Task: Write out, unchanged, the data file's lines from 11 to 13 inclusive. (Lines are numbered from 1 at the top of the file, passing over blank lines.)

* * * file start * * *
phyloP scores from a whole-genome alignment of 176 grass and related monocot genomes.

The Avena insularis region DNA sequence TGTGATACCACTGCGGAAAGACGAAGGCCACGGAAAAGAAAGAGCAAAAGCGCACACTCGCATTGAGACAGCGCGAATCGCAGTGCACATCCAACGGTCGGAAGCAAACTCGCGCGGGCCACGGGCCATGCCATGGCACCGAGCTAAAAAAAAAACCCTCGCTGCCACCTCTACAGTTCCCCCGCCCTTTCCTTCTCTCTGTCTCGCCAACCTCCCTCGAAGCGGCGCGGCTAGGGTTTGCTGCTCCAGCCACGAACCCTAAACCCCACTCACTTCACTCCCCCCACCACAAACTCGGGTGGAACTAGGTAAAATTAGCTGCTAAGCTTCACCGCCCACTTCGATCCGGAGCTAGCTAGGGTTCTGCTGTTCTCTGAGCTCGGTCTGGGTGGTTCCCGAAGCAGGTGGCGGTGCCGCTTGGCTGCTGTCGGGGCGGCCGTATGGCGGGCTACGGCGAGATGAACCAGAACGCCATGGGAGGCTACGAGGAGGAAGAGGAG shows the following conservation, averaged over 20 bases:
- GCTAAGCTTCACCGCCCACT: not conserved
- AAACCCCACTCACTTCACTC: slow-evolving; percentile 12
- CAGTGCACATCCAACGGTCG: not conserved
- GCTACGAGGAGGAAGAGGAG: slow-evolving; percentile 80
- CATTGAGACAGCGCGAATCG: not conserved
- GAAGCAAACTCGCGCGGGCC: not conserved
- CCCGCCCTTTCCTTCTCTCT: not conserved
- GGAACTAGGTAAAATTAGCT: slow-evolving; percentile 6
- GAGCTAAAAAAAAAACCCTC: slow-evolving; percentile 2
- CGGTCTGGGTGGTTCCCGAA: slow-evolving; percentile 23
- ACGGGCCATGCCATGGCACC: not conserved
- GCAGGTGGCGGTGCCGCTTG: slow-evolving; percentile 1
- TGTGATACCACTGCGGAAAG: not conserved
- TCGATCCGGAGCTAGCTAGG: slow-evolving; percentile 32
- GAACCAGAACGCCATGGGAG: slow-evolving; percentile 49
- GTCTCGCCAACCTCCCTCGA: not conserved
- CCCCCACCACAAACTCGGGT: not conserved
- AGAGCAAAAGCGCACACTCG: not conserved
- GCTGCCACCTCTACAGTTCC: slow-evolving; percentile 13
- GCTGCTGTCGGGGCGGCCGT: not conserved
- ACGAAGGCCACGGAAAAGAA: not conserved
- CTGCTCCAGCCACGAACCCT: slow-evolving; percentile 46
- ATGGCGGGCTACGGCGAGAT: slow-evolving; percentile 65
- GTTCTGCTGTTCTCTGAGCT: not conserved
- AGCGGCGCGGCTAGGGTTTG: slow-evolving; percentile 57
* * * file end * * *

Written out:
- GAGCTAAAAAAAAAACCCTC: slow-evolving; percentile 2
- CGGTCTGGGTGGTTCCCGAA: slow-evolving; percentile 23
- ACGGGCCATGCCATGGCACC: not conserved